God bless you.

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  4. hi amma,

    thank you for the comment and the morale boost!...I will do my best in writing about traditional art and crafts from India. Pl keep posting your comments on my work.

    sudha

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  5. Sudha,

    An interesting and very nostalgic article on Pattamadai Paai! Although I never worked with the weavers there directly but has spent a number of years in the region doing research as an ecologist (not too far from there) in Mundanthurai. I got to know several of the weavers and sellers there and saw the changes in their weaving style and market demand from early 1990 till mid 2000. These mats are still woven by Muslim women in their houses. In the 80s there was a cooperative to make and sell these paais. But that fell apart in the 90s. One of the paai makers and sellers (Peer Muhammad, I think) who owns a shop right next to the Pattamadai bus stop once told me they used to make only traditional pattu paais and some of the simple paais for every day use. He used to go to Calcutta and sell them on the street. He also lived in Medinipur district of West Bengal and learnt some techniques of mat weaving there. For commercial and ecological reasons they do not use any more natural dyes but use pretty strong synthetic chemical dyes. I was surprised to see Pattamadai paai placemats in World Market store here in the US. Of course, felt very happy at the same time.

    I used to take my friends and family members to Pattamadai for tours and to buy mats and mat products. I have several of the mats from there. But never bought one pattu paai! In the mid 1990s one fo the pattu pais used to be 1500 rupees. in mid 2000 they used to cost 3000 or so. I wonder how much do they cost now!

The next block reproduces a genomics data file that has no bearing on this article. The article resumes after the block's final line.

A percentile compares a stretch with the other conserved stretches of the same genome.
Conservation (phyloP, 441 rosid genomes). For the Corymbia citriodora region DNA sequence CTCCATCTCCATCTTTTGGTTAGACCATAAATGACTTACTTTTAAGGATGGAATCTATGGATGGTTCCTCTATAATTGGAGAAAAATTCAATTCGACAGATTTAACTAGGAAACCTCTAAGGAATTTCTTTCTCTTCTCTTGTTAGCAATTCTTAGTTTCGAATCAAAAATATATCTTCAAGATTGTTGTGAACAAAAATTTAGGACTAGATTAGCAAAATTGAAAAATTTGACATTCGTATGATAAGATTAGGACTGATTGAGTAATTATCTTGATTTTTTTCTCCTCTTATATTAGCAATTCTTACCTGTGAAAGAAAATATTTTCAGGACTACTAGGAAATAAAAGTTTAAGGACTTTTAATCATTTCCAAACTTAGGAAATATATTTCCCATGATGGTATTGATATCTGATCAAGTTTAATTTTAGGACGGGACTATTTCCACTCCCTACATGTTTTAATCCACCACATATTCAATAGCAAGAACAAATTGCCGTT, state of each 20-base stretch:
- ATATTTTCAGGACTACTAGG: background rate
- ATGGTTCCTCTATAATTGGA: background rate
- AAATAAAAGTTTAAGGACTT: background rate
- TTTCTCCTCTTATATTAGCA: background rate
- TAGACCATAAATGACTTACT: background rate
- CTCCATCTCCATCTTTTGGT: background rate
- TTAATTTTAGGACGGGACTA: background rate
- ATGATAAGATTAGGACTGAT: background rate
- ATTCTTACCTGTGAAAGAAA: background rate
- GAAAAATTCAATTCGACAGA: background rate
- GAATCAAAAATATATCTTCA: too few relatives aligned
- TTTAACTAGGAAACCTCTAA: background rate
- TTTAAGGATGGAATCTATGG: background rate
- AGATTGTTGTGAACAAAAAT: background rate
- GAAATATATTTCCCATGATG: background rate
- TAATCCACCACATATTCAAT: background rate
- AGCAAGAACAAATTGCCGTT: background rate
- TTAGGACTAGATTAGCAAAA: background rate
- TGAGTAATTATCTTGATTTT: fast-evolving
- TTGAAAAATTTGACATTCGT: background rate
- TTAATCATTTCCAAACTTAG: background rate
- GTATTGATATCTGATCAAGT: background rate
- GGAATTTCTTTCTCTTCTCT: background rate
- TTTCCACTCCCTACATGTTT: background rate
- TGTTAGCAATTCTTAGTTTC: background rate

Here is a link of my wall hanging at our home in the US...

    http://www.flickr.com/photos/52569650@N00/2956843816/

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  6. Hi Kaberi
    thank you so much for the wonderful insight...really appreciate your thgt...hope you will keep stopping by often to share your thgts.

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  7. I remember the trips I made when I was a kid to Pattamadai. I am sure it is Tamirabarani's water that makes those wonderful paais.The paais would be cool in summer and feel warm in winter!

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  8. Nice writeup, one doesn't realize the time and effort that goes into these beautiful handmade products till you read about them. Thanks for sharing.

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  9. Can you please let me know where can I buy these pattu pai? Are there any shops in Chennai where I can buy these?

    Thanks.

    ReplyDelete
    Replies
    1. mine is from R-street in chennai. do check the small shops and ask around.

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  10. very useful information. helped my project a lot. thank you mam

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  11. Dear Madam,
    Kindly provide exact locations where Pattu Paais are available. I am from Mumbai and will be visiting Chennai for a couple of days towards the end of this month.
    Thanks and regards,
    Surendra

    ReplyDelete